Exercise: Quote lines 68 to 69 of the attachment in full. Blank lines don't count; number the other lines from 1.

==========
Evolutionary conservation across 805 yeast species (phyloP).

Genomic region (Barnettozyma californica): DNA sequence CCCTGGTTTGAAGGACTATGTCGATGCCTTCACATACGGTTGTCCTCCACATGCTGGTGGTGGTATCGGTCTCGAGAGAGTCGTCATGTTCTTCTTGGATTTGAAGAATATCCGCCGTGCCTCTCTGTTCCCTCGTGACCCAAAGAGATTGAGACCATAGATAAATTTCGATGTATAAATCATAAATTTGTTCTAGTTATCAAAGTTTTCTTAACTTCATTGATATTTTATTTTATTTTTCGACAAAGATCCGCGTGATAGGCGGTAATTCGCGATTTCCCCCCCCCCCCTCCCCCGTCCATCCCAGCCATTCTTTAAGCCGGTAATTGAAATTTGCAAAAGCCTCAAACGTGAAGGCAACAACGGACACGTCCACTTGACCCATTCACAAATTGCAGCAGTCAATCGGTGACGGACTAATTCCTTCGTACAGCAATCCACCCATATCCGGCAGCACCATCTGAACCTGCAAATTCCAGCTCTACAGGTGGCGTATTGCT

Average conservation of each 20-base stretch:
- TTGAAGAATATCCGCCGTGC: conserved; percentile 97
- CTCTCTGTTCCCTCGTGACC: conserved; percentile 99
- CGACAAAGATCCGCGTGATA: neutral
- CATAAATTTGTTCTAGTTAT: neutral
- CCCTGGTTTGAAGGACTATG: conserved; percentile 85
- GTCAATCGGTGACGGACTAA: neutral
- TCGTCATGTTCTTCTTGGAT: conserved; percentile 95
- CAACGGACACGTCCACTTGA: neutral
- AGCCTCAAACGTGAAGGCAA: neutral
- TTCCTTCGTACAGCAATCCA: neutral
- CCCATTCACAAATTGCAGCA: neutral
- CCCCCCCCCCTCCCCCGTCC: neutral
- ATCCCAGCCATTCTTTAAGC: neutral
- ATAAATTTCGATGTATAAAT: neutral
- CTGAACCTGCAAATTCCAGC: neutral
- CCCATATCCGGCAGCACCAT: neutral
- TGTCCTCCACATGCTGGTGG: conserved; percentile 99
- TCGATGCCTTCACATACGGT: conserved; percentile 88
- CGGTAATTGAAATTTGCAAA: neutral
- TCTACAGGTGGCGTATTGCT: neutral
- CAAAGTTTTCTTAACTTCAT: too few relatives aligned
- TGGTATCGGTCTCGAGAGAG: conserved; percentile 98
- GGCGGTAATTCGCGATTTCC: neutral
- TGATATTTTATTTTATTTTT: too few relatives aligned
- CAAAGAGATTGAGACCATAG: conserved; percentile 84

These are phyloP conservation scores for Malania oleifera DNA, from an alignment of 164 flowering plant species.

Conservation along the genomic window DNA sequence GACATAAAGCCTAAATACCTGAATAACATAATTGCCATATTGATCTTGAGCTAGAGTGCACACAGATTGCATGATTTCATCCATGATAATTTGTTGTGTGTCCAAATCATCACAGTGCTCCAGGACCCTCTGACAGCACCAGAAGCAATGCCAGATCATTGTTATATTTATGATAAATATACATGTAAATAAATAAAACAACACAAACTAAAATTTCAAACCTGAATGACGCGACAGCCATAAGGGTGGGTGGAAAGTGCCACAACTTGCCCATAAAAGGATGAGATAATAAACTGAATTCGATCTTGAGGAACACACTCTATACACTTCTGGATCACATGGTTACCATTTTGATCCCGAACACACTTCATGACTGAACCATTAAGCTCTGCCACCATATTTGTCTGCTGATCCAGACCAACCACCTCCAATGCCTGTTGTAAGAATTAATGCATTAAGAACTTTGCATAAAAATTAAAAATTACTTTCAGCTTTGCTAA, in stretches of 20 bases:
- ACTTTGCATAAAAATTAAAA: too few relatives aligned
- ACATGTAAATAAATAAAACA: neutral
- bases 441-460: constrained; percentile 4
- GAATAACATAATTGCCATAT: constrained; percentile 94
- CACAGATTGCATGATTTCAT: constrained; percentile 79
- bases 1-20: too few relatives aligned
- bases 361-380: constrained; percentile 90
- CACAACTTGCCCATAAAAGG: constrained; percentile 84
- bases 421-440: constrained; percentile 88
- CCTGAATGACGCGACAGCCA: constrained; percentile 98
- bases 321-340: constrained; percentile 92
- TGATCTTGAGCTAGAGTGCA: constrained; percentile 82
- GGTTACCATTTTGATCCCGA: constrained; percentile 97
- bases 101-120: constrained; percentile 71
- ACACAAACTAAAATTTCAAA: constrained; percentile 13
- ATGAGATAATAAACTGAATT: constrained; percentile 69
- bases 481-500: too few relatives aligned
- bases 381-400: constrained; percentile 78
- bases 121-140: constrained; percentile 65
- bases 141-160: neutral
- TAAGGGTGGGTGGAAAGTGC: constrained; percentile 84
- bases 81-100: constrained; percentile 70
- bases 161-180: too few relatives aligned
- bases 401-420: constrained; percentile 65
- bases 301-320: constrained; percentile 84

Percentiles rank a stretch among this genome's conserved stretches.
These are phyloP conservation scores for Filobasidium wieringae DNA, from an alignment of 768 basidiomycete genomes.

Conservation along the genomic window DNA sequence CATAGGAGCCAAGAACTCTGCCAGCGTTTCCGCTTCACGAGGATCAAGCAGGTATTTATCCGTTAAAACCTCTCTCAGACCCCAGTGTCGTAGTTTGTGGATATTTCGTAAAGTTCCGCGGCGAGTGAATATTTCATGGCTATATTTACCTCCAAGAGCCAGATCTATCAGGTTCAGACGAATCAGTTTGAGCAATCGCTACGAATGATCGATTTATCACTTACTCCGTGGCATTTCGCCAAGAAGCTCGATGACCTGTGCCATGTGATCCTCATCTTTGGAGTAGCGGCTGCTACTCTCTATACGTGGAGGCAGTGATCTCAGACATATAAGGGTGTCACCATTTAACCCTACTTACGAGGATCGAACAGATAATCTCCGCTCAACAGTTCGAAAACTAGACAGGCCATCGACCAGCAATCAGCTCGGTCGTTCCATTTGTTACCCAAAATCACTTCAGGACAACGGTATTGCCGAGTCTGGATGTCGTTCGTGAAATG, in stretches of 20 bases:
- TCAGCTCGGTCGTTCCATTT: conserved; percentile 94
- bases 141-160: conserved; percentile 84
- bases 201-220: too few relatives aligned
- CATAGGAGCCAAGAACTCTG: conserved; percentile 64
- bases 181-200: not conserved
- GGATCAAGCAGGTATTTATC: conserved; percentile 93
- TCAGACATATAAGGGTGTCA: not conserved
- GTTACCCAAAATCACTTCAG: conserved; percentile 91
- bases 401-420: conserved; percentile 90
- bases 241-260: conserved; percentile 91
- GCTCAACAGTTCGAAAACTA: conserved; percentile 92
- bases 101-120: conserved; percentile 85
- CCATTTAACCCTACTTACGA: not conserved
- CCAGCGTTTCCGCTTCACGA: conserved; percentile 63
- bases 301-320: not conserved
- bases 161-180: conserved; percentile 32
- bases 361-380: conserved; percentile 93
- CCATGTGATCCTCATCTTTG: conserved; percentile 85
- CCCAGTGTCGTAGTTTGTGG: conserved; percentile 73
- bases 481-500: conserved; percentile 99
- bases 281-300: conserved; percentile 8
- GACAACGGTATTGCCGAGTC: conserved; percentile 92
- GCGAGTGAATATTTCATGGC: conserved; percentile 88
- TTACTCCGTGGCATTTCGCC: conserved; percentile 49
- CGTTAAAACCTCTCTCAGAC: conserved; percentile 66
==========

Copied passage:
- bases 241-260: conserved; percentile 91
- GCTCAACAGTTCGAAAACTA: conserved; percentile 92